• Leftists revere Communist Cuba for numerous reasons, not the least of which is the government-run, universal health care system that was put in place by Fidel Castro. Many of these admirers—among the more notable of whom is the filmmaker Michael Moore—form their impressions of the Cuban health care system from its tourist hospitals, which are, by any standards, clean, well staffed, and of excellent quality. Indeed Cuba, in an effort to attract wealthy foreign tourists who might be willing to spend their money on health care services, has pioneered the practice of so-called “health tourism” through agencies such as Servimed, which markets Cuban medical services abroad.
  • But hospitals for ordinary Cubans possess a dearth of even the most basic medicines and medical equipment. They have virtually no access to antibiotics, insulin, heart drugs, sphygmomanometers to measure blood pressure, sterile gloves, clean water, syringes, soap, or disinfectants.
  • Cuban hospitals typically feature unsanitary conditions. Hospital gowns, linens, and towels must be provided and cleaned by the patients’ families. Poor sanitation is extended to the medical instruments handled by doctors and nurses; often these items are not properly sterilized and they remain soiled with traces of tissue and blood after their use. Syringes are frequently used to inject multiple patients without any sterilization, and “disposable” gloves are likewise used and reused. Consequently, infectious diseases are commonplace in the Cuban hospital population.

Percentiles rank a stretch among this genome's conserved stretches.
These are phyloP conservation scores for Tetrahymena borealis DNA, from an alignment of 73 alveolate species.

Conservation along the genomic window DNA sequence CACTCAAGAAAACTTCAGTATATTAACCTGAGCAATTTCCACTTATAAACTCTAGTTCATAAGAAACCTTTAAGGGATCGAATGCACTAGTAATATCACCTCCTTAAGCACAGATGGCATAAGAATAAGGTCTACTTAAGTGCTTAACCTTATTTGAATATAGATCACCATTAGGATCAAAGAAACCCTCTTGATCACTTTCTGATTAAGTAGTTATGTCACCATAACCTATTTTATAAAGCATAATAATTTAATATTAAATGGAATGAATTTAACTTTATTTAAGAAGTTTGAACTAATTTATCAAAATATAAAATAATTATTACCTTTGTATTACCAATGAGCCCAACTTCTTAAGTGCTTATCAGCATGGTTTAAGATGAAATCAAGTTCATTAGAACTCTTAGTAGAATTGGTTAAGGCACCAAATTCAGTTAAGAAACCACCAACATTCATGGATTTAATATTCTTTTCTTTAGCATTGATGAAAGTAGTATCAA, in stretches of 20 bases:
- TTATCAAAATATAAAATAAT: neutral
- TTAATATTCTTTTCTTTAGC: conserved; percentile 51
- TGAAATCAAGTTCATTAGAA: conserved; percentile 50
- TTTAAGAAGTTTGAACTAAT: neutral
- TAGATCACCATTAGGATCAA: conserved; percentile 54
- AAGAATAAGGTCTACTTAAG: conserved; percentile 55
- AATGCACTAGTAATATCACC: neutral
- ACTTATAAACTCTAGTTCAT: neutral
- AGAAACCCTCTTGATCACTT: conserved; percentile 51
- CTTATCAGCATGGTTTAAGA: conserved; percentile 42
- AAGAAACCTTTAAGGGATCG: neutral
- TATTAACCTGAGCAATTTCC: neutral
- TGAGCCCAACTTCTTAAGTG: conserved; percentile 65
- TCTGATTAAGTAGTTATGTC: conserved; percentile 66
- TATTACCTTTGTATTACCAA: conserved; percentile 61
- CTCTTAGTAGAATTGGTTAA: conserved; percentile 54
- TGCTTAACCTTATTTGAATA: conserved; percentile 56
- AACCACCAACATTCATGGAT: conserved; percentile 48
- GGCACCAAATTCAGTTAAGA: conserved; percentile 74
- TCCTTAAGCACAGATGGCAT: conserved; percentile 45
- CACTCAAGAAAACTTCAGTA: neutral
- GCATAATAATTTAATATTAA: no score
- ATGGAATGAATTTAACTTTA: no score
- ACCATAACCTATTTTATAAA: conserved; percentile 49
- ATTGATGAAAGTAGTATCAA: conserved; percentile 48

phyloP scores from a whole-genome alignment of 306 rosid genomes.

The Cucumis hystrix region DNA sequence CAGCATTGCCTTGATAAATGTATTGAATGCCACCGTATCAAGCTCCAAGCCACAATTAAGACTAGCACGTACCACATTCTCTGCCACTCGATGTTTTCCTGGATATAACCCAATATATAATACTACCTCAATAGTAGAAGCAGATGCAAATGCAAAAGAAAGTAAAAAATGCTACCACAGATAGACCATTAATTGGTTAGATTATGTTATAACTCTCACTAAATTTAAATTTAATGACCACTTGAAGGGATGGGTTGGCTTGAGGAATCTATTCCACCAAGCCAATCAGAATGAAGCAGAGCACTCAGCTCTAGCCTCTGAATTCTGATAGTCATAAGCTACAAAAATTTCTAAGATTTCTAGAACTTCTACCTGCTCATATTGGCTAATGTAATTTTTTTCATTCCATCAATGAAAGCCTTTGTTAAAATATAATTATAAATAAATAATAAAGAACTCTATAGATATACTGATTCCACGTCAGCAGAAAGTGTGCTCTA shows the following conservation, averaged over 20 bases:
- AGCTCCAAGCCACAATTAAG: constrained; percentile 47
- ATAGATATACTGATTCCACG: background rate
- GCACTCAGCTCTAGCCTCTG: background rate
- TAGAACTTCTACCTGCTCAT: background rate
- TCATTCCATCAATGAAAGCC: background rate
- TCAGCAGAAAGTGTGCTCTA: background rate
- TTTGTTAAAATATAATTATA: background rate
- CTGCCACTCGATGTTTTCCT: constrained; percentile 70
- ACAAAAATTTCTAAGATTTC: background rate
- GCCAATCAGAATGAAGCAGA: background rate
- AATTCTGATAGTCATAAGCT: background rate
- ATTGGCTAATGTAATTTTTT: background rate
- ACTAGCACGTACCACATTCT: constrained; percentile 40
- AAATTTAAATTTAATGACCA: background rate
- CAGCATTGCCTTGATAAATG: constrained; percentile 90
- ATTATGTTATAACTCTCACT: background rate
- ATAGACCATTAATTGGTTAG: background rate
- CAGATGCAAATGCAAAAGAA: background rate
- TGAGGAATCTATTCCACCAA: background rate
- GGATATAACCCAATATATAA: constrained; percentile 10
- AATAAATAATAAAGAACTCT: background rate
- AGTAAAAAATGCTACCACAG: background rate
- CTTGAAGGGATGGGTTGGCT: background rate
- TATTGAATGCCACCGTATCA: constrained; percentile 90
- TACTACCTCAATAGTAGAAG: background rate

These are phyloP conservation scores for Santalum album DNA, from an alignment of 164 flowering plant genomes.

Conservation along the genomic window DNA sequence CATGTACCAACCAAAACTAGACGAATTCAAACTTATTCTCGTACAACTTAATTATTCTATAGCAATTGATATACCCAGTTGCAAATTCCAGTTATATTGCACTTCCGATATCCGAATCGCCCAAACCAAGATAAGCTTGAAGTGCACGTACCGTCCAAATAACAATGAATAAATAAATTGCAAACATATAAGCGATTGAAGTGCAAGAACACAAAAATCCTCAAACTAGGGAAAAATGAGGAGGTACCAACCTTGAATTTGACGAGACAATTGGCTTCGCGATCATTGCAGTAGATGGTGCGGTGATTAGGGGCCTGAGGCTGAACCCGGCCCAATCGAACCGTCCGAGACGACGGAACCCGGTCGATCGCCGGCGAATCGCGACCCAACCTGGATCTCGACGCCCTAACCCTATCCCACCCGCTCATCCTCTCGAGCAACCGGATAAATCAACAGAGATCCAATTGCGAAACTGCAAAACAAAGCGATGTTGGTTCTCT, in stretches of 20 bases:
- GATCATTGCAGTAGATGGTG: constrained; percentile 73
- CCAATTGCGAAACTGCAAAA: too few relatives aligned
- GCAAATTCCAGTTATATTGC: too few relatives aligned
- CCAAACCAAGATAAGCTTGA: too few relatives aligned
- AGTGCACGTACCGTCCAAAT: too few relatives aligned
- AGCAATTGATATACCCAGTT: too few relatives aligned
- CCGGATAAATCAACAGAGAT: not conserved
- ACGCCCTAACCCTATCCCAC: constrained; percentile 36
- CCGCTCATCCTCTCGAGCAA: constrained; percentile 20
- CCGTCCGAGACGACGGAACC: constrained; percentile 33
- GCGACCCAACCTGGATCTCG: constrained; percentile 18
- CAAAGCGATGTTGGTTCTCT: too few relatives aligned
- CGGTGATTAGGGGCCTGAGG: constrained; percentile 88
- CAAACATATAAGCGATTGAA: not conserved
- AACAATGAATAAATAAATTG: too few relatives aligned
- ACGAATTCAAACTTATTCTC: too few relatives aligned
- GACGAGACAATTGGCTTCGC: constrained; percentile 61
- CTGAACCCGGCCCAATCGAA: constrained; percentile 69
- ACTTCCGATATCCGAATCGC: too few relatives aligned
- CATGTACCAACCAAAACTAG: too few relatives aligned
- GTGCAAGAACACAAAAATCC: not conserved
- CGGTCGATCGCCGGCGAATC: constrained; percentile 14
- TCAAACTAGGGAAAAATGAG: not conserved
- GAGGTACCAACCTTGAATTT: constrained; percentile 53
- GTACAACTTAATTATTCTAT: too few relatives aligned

• Cuba’s health care system is a disaster not only for patients but also for physicians. Because of the meager salaries paid to Cuban doctors—on the average 400 pesos per month (equivalent to $20 U.S.)—many have quit the profession to seek jobs in the only industry that offers them any degree of economic opportunity: the Cuban tourism industry. Former doctors in Cuba can commonly be found driving dilapidated taxis, acting as tour guides, or even working in family inns as waiters or cooks. Those who choose to remain in the medical profession work long hours in dismal conditions.
  • It is noteworthy that in the pre-Castro years of the 1950s, the Cuban population as a whole had access to good medical care through association clinics which predated the American concept of health maintenance organizations (HMOs) by decades, as well as through private clinics. At that time, the Cuban medical system ranked among the best in the world; its ratio of one physician per 960 patients was rated 10th by the World Health Organization. In addition, Cuba had Latin America’s lowest infant-mortality rate, comparable to Canada’s and better than those of France, Japan, and Italy.